More on SOAP extensions

How to use the extensions previously discussed.

In a previous tip, I explained how SOAP Extensions allow you to plug in and capture/manipulate the SOAP message

in ASP.NET as it travels through the ASP.NET Web service chain of events -- from IIS to the ASP.NET ISAPI extension, through the HTTP modules down to the HTTP Handler. I also explained how there are four events (BeforeDeserialize, AfterDeserialize, BeforeSerialize and AfterSerialize) that allow you to inspect or modify the SOAP request message before/after it is deserialized into an object, and before/after the response object is turned back into a SOAP message. Now, I give you the code for the SoapLogger utility. This source code uses some pretty advanced features of .NET, such as the creation of custom attributes, manipulation of memory and file streams, and inheriting and overriding .NET Framework classes and methods (respectively) to implement your own functionality. To use this example, do the following:

  1. Create a new C# class library project called "SoapLogger".
  2. Download the source code and paste it into the Class1.cs file that was provided by Visual Studio.NET when you created the new project. Be sure to remove any existing code from that file before pasting this code into it.
  3. Compile the project. It will create a new assembly in the bin directory of your project called SoapLogger.dll
  4. Open the Web services project you want to add logging to. Open the actual ASMX file (or rather, its code behind file .cs or .vb).
  5. Add a reference to the SoapLogger.dll by right-clicking the project name in the solution explorer and selecting "Add reference..." and the Add Reference dialog will appear.
  6. Find your SoapLogger assembly in the list (or use the browse feature) and create a reference to the component.
  7. Add an attribute to the Web Method you want to log. For example, I used the following code in the method signature to log the results of the UpdateAffiliateDetail Web Method:
    <WebMethod(), SoapLogger()> _
    Public Function UpdateAffiliateDetail(ByVal xdsAffiliate1 _ 
        As dsAffiliate) As Integer
    

    (Notice the underscores in VB.NET!)

    Alternatively, you can send in a location if you don't like the default location and name using a property of the SoapLogger attribute:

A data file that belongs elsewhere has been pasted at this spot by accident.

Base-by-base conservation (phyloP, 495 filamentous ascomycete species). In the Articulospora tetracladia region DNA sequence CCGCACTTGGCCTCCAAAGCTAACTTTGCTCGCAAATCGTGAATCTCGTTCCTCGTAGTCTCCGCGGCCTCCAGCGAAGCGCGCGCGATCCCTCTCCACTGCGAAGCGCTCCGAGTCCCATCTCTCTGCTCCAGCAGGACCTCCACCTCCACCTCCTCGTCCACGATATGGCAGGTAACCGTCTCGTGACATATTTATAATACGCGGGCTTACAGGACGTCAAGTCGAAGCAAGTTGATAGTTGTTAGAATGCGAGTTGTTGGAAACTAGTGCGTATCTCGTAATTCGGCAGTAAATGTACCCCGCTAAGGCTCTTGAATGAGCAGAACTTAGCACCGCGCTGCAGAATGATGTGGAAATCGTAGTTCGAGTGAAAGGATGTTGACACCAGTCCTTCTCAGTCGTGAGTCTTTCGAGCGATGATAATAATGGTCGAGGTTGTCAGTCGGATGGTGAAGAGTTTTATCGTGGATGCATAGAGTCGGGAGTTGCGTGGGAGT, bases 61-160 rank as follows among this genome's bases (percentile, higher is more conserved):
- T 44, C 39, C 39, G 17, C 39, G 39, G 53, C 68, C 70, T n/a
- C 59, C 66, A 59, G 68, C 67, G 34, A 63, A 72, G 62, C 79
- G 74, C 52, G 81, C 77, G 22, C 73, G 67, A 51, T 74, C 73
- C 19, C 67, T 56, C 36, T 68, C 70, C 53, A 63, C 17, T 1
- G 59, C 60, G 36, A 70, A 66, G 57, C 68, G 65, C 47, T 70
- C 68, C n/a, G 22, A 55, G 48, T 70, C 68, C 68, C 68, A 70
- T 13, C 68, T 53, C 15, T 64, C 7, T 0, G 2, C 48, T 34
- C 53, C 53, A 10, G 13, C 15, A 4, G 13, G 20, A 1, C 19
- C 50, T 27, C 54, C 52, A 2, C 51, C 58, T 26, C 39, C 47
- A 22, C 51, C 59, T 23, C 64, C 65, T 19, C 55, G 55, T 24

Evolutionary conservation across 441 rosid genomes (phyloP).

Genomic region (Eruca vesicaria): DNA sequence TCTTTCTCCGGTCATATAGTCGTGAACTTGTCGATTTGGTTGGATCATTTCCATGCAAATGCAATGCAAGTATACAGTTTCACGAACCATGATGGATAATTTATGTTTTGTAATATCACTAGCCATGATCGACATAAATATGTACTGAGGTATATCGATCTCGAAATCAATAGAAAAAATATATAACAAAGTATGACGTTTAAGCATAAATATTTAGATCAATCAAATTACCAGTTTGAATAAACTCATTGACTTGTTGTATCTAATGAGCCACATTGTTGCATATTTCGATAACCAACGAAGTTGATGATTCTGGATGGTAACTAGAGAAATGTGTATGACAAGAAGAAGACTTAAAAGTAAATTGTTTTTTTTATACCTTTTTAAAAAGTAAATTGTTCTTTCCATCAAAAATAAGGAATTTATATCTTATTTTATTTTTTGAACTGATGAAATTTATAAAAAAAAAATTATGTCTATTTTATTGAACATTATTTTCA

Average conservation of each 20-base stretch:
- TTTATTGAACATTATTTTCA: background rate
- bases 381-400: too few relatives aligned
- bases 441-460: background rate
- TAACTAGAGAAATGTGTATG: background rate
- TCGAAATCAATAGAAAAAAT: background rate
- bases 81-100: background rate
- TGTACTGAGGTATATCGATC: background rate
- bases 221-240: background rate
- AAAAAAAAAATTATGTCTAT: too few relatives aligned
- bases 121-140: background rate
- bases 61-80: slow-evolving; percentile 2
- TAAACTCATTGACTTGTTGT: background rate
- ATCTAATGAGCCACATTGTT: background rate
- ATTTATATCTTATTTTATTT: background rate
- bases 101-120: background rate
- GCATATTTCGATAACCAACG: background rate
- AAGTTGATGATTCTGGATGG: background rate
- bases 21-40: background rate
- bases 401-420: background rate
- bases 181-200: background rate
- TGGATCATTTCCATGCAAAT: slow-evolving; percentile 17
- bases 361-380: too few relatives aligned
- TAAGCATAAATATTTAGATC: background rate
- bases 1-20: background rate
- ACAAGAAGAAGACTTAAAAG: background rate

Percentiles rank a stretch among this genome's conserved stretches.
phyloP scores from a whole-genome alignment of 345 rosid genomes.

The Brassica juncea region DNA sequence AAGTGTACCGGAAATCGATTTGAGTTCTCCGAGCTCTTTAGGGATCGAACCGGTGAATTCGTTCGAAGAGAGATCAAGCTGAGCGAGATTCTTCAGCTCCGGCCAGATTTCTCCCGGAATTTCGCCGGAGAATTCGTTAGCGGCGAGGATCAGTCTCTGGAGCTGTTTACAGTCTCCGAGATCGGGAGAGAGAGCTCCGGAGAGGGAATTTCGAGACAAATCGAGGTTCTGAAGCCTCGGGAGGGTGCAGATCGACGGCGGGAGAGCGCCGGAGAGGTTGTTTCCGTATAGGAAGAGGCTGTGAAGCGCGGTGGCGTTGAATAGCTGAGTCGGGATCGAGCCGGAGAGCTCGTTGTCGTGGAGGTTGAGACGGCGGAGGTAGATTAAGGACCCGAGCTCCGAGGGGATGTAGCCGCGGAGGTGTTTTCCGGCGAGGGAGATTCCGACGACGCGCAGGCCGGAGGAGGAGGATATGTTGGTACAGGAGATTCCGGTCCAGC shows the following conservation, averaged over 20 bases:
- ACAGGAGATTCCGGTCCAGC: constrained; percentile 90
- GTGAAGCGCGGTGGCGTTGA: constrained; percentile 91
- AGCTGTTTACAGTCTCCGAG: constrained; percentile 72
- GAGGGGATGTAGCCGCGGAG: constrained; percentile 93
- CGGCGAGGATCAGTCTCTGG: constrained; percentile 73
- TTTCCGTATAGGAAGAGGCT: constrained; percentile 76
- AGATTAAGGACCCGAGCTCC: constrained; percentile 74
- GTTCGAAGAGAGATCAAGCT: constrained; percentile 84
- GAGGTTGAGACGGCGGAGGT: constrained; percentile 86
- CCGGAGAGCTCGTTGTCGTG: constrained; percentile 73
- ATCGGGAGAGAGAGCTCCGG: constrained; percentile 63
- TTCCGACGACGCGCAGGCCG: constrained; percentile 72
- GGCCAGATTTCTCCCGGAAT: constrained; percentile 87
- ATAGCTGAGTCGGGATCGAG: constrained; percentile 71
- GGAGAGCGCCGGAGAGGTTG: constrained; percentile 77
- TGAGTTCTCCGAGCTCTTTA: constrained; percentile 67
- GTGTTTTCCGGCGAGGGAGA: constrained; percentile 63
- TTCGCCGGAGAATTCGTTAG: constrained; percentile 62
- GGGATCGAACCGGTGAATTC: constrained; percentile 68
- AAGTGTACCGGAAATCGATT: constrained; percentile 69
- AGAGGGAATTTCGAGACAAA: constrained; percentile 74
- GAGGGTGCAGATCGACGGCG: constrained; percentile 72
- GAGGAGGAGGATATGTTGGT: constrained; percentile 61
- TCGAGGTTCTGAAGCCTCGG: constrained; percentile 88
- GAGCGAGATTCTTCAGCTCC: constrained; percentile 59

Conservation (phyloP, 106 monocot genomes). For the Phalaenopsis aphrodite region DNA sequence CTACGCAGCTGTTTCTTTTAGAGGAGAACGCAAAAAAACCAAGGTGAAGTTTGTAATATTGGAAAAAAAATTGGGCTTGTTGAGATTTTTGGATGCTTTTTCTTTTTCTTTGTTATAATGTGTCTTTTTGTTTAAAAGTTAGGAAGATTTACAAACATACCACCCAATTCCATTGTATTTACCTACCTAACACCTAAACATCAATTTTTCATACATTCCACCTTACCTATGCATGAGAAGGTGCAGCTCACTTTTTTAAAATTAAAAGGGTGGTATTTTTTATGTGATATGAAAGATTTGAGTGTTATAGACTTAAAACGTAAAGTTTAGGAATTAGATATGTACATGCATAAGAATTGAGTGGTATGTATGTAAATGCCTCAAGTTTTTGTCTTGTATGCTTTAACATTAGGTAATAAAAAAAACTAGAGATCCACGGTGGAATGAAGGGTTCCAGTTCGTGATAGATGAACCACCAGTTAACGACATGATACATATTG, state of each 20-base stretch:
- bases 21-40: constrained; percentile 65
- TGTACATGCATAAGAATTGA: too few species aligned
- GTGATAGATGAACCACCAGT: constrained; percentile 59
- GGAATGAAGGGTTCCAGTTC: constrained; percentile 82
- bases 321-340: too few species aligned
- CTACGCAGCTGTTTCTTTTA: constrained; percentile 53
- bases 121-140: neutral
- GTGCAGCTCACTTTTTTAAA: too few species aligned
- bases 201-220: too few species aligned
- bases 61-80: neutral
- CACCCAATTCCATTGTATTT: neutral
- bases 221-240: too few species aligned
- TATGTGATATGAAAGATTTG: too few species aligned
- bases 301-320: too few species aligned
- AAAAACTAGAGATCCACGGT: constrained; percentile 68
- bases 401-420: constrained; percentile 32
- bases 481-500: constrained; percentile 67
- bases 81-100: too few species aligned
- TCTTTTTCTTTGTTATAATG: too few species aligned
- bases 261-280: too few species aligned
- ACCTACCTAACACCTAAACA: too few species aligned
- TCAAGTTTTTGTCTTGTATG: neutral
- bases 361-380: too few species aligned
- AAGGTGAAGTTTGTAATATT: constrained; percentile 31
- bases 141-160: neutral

<WebMethod(), SoapLoggerAttribute("d:logslogfile.log")> _
    Public Function UpdateAffiliateDetail(ByVal xdsAffiliate1 _
    As dsAffiliate) As Integer
    
  8. Compile and test your Web service. Once you do, you will see a log file that contains the SOAP messages for each time your Web Method is called.

Here's the C# code:

namespace Logging
{
 using System;
 using System.Collections;
 using System.ComponentModel;
 using System.Data;
 using System.Diagnostics;
 using System.Web;
 using System.Web.Services;
 using System.Web.Services.Protocols;
 using System.IO;
 using System.Xml;

 // Create a new custom attribute that will allow
 // users to configure the log file. This attribute
 // will also tell the ASP.NET system which type to
 // load for our extension
 [AttributeUsage(AttributeTargets.Method)]
 public class SoapLoggerAttribute : SoapExtensionAttribute
 {
  private int _priority = 0;
  private string _logFile = @"C:soap.log";
  public SoapLoggerAttribute() {}
  public SoapLoggerAttribute(string logFile) {_logFile = logFile;}
  public string LogFile {get{return _logFile;}}
  public override Type ExtensionType {get{return typeof(SoapLogger);}}
  public override int Priority {get {return _priority;} set{_priority = value;}}
 }

 // Create a new SoapExtension class. When users
 // apply the above attribute to a method of their 
 // web service, this class will be instantiated
 // by the ASP.NET system
 public class SoapLogger : SoapExtension
 {
  private string LogFile = "";
  private Stream SoapStream;
  private Stream TempStream;

  public override object GetInitializer(Type serviceType)
  {
   // we need to read some service configuration 
// from the attribute so differ creating 
// an initializer
   return null;
  }
  public override object GetInitializer(LogicalMethodInfo methodInfo, SoapExtensionAttribute attribute)
  {
   // whatever we return here will be passed back to
   // our initialize method every time the ASP.NET